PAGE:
We took the children to Terres d’Amanar (on the route to Asni, near Tahanaout, about an hour due south of Marrakesh) on the one dismally rainy day of our holidays. The Terres d’Amanar is a large natural reserve featuring a resort hotel and a number of rough and tumble activities such as all-terrain bicycling, tree climbing, hiking, etc. We had made a reservation, but upon arriving, found no one at the welcome desk. Apparently, they didn’t expect us to make it through the drizzle. The kids played for twenty minutes on the wet slides, etc., before returning to the car satisfied for having invested an hour of driving time to get to the destination. The kids’ park is rather small. This is more for people (especially adults) wanting to do a full day of outdoor activities. It looked nice enough, other than the rain!

Ouarzazate.

Another day trip was out on the much less frequented eastern route toward the oasis town of Ouarzazate. We stopped off en route at Aït Ourir where we were fortunate enough to hit the weekly (Tuesdays only) souk. Unplagued by tourists, the vendors were decidedly less pushy and cloying. We profited by picking up some local fruit (tomatoes, chickpeas) as well as a local [crushable] hat for 10 dirhams. We ate a savoury lamb tajine at a local pitstop for the whopping price of 40 dirhams. The route to Taferiate provided for a few pittoresque moments, but beyond, the road desintegrated in quality.

Some advice.

When you want to eat at the local restaurants, the key is to check the food before sitting down. That means asking to take the lids of the clay pots to make sure that the food looks fresh and smells good. Generally speaking, on food, there is not the same threat of having to negotiate. That doesn’t mean that you won’t necessarily get a little tourist taxation, but prices are often printed.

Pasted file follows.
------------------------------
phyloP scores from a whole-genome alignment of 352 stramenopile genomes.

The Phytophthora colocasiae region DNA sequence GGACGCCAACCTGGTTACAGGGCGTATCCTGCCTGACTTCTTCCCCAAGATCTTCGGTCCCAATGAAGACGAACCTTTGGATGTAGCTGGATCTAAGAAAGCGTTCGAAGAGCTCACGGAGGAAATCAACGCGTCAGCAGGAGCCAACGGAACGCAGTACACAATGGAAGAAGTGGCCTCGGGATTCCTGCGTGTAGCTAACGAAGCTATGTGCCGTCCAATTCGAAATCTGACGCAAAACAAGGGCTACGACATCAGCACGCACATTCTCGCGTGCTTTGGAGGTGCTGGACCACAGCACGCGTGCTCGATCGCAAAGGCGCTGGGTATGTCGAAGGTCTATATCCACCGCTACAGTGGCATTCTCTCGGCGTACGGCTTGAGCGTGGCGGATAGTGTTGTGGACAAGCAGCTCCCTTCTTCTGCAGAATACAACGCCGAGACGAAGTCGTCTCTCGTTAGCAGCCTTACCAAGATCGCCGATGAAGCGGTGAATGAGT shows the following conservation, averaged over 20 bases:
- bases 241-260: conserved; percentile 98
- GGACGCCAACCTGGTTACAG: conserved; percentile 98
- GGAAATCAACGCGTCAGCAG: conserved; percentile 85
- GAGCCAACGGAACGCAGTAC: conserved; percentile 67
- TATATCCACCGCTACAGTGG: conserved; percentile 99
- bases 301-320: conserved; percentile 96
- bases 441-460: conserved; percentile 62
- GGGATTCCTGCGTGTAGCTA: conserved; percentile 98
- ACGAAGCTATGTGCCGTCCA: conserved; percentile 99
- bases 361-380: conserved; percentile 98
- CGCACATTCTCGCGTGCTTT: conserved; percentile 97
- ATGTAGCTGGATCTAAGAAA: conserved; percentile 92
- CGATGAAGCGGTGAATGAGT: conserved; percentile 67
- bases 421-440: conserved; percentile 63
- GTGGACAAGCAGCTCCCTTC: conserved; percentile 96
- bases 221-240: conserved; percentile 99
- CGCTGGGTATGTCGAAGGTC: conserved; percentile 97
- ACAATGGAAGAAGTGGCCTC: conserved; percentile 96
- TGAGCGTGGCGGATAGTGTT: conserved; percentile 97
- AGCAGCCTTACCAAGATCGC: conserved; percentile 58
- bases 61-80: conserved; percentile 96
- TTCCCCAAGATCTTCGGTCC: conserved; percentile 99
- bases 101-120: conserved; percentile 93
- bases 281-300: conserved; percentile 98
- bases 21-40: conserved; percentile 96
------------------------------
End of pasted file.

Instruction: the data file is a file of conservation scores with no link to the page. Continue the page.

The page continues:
Twitter: Global Village or Recessionista?

Twitter, it seems, is making mainstream headlines daily these days. Yesterday, the IHT featured on page 2, an article “A truth renewed online: It still takes a village,” which begins: “Twitter and Facebook are, OMG, so last millennium”. The article, written by Anand Giridharadas, actually suggests that today’s social media are a modern representation of the old-fashioned [Indian] village, providing “ambient love.” Giridharadas writes that social media “maintain not your 10 key relationships, but your hundred semi-key mini-relationships. They are not about understanding or soul-baring, but about being simply, ambiently present…”. It is a well expressed point of view. In today’s ice cold economic climate, the ambient warmth of a Twitter or Facebook poke or birthday wishes are a welcome reprieve.

And, on another level, speaking of the economy, I read yesterday how Mr. Martin Schmeldon, a Harvard professor, correlated the rise in twittering to the fall in the stock market and, in a case of brazen marketing, said that Twitter was at fault for the current economic crisis. Read here: http://www.gaebler.com/Economist-Blames-Twitter-for-Down-Economy.htm.

As the article goes on later to say, however, the validity of Schmeldon’s research is a little curious. Pat Sooshisif, an associate professor of public policy at the Yale School of Management is quoted as saying, “I think an informed reader of this research paper should be able to determine that Schmeldon wasn’t engaging in serious statistical analysis of this data.” [From March 2009 issue of The Journal of Economic Perspective and Analysis.]

If you listen to MSM (mainstream media not to be mixed up with MSN!), you might be excused for concluding that the global village — via Twitter’s 7 million unique visitors a month — is running, if not ruining the world.

I maintain that Twitter’s ascension is reflective of a society that is in search of itself: a community that is communicating, without having found a greater meaning or sense of purpose (akin to the general chatter one can hear in the Indian village). It is certainly not a society that is creating value. However, even if 65% of twittering is happening at the workplace, Schmeldon may yet find a better field of research in measuring the twitterers and the performance of the companies for which they work. He might potentially be surprised to find these companies doing rather well, for being more online, more open minded and, potentially more plugged in to social trends. That is a mere supposition, but likely more plausible than pointing to Twitter as the fallguy for the current recession.

Luxury market on the decline in France — What deeper effects will occur?

A Return to Values

Recession brings luxury down to earth…but what of the more urgent changes needed?